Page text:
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President Trump leaves the White House on foot to go to St John's Episcopal Church across Lafayette Park in Washington, DC on June 1, 2020. Photo :Brendan Smialowski/AFP/Getty Images

President Trump said in his Rose Garden remarks: "If a city or a state refuses to take the actions that are necessary to defend the life and property of their residents, then I will deploy the United States military and quickly solve the problem for them."

The big picture: Legal experts say the president has the authority under the Insurrection Act of 1807 to dispatch the military to states that are unable to put down an insurrection or are defying federal law, AP explains.

  • Presidents have sent the military to Southern states to ensure desegregation of schools, to protect civil rights in the 1950s and 1960s, and to L.A. in 1992 to quell riots after four police officers were acquitted of beating and arresting Rodney King.

The bottom line: Use of the act likely would be met with legal opposition, and strong opposition from governors seeing it as an overreaction.

  • New York Attorney General Letitia James said the state is prepared to go to court to prevent it: "The President of the United States is not a dictator."
  • Illinois Gov. J.B. Pritzker said on CNN, the "rhetoric coming out of the White House is making it worse."

Go deeper...Updates: George Floyd protests nationwide

Go deeper

Nadler accuses Barr of undermining democratic norms in opening statement

House Judiciary Chairman Jerry Nadler (D-N.Y.) painted the integrity of the Justice Department as "more at risk than at any time in modern history" in opening remarks at a hearing for Attorney General Bill Barr Tuesday, accusing him of shielding President Trump from responsibility and eroding democratic norms.

Why it matters: The hearing, which focuses on the DOJ's alleged politicization under Barr, is the attorney general's first time appearing before the committee. Barr in his own remarks accused the committee's Democrats of trying to discredit him over his investigations into the origins of the FBI's Russia probe.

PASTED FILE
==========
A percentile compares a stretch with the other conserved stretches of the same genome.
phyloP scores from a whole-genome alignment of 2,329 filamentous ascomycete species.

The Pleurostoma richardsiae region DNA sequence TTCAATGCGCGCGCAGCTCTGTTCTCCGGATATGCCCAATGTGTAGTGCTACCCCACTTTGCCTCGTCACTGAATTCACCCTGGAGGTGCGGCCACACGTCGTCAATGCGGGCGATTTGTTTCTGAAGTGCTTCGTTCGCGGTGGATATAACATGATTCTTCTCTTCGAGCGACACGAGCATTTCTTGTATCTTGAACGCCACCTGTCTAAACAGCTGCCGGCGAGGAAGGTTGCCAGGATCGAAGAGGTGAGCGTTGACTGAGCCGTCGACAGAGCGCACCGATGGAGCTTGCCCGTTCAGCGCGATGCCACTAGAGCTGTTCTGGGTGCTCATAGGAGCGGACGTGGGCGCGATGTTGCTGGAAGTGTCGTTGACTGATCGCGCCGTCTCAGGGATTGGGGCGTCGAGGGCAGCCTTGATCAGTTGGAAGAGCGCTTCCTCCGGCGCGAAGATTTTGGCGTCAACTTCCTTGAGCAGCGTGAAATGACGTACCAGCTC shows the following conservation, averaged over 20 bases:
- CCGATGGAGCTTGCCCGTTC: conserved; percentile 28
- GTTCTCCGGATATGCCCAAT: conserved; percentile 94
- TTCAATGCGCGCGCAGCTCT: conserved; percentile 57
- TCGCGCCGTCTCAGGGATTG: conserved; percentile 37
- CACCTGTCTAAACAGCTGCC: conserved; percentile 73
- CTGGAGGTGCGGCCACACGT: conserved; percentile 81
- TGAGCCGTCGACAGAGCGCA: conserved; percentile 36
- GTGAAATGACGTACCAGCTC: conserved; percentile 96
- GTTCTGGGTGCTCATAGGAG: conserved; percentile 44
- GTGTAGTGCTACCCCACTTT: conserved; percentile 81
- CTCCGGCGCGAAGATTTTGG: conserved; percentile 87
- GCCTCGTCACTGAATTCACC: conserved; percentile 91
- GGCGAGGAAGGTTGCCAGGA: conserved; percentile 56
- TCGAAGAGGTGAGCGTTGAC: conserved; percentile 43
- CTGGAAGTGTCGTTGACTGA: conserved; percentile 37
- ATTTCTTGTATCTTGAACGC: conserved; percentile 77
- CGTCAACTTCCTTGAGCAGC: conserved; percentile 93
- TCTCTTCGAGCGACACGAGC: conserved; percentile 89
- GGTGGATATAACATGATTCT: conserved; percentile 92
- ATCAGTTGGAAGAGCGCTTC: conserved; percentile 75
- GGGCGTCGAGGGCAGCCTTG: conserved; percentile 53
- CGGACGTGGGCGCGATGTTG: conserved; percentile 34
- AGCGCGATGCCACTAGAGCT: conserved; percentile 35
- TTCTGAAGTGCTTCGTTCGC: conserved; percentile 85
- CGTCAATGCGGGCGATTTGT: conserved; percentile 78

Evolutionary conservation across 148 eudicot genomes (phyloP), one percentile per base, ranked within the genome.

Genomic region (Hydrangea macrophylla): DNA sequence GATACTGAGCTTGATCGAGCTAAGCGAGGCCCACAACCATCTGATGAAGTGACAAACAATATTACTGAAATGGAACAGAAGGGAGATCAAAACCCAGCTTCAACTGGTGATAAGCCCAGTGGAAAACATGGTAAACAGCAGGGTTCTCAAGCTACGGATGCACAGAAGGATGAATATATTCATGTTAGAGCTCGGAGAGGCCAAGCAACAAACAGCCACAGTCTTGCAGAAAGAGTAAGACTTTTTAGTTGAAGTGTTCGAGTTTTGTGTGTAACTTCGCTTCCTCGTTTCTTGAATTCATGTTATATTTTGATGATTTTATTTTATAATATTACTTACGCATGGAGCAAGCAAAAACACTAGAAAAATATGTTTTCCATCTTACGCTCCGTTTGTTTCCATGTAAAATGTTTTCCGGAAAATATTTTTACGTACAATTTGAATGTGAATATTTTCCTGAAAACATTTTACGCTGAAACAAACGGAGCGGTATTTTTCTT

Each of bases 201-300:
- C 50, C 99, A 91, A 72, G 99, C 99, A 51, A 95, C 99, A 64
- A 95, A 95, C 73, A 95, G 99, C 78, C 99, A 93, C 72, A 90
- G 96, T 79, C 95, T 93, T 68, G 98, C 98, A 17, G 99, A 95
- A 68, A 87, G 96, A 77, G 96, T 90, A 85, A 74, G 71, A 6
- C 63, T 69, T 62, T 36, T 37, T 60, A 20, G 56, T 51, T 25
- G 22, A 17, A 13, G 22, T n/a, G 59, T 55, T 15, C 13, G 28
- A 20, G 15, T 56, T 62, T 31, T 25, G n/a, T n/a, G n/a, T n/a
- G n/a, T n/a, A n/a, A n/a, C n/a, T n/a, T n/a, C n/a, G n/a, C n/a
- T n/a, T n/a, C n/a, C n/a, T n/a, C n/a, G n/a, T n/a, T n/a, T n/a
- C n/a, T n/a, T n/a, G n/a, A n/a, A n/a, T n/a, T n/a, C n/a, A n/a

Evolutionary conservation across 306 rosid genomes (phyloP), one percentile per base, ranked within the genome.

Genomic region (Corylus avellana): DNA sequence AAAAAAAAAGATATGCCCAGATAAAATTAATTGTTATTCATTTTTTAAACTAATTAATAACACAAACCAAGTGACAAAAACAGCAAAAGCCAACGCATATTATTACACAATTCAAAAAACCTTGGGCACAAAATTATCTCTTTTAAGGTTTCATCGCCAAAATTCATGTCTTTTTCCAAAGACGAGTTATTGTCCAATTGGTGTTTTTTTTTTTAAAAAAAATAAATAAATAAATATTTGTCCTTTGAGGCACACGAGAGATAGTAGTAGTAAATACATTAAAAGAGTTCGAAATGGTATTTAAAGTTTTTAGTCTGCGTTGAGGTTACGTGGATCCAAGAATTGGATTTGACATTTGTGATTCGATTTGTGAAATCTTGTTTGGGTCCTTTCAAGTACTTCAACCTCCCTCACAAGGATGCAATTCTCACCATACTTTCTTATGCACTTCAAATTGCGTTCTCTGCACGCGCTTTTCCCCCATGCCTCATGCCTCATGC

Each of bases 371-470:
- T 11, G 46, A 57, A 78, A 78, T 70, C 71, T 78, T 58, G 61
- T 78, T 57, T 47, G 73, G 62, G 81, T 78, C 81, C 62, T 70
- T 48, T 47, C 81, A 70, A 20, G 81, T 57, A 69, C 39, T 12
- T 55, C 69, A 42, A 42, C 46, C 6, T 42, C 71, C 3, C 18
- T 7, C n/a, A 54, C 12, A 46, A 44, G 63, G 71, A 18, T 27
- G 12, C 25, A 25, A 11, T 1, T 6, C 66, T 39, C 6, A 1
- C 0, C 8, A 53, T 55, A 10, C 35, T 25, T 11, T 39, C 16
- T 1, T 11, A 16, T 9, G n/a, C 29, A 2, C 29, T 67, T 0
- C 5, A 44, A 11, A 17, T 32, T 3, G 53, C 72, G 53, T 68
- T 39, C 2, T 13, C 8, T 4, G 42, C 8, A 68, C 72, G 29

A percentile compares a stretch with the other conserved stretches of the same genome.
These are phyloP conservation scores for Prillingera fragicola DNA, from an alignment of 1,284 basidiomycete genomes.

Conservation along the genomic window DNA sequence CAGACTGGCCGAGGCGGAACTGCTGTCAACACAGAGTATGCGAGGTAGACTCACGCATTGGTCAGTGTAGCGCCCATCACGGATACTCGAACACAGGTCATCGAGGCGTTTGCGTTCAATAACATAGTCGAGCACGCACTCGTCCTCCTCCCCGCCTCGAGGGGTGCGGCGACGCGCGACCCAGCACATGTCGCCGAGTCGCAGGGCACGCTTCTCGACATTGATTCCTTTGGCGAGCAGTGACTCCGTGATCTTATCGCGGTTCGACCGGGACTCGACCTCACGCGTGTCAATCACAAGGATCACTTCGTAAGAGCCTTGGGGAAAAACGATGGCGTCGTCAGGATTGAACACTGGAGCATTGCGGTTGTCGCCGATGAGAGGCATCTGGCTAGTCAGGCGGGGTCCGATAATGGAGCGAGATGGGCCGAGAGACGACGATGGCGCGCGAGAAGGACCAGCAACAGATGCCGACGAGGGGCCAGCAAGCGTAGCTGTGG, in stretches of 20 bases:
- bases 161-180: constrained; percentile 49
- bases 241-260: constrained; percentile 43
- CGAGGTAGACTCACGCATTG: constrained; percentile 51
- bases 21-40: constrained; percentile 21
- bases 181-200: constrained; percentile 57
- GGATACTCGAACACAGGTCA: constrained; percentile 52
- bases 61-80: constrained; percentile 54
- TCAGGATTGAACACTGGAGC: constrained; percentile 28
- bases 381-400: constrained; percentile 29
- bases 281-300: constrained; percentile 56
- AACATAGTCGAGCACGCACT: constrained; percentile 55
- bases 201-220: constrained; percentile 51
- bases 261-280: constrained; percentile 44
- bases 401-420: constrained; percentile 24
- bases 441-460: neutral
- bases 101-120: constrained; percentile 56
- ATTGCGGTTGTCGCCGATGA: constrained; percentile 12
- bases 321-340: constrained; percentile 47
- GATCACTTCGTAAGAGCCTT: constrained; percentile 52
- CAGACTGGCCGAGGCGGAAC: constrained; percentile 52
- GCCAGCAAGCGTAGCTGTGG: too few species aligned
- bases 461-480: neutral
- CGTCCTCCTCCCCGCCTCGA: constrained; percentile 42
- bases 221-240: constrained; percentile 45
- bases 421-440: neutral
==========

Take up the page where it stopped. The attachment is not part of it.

22 mins ago - World

Netanyahu campaigns against Biden's plan to save Iran deal

Netanyahu campaigns at a gym last month. Photo: Pool/AFP via Getty

Israeli Prime Minister Benjamin Netanyahu indirectly criticized the Biden administration for its intention to return to the Iran nuclear deal and told his supporters he was prepared to "stand against the entire world" to stop it.

Why it matters: This is a major change of tune for Netanyahu, who had been careful in his statements on the Iran deal and avoided publicly criticizing President Biden. The statement was part of Netanyahu's attempt to rally his base ahead of Israel's election on March 23.

Updated 45 mins ago - Politics & Policy

Coronavirus dashboard

Illustration: Aïda Amer/Axios

  1. Tech: "Fludemic" model accurately maps COVID hotspotsVirtual doctor's visits and digital health tools take off.
  2. Politics: Schumer says Senate will stay through weekend to vote on COVID relief — Republican governor of West Virginia says there's no plan to lift mask mandate.
  3. World: Canada vaccine panel recommends 4 months between doses.
  4. Business: Firms develop new ways to inoculate the public.
  5. Local: Ultra-rich Florida community got vaccinations in January.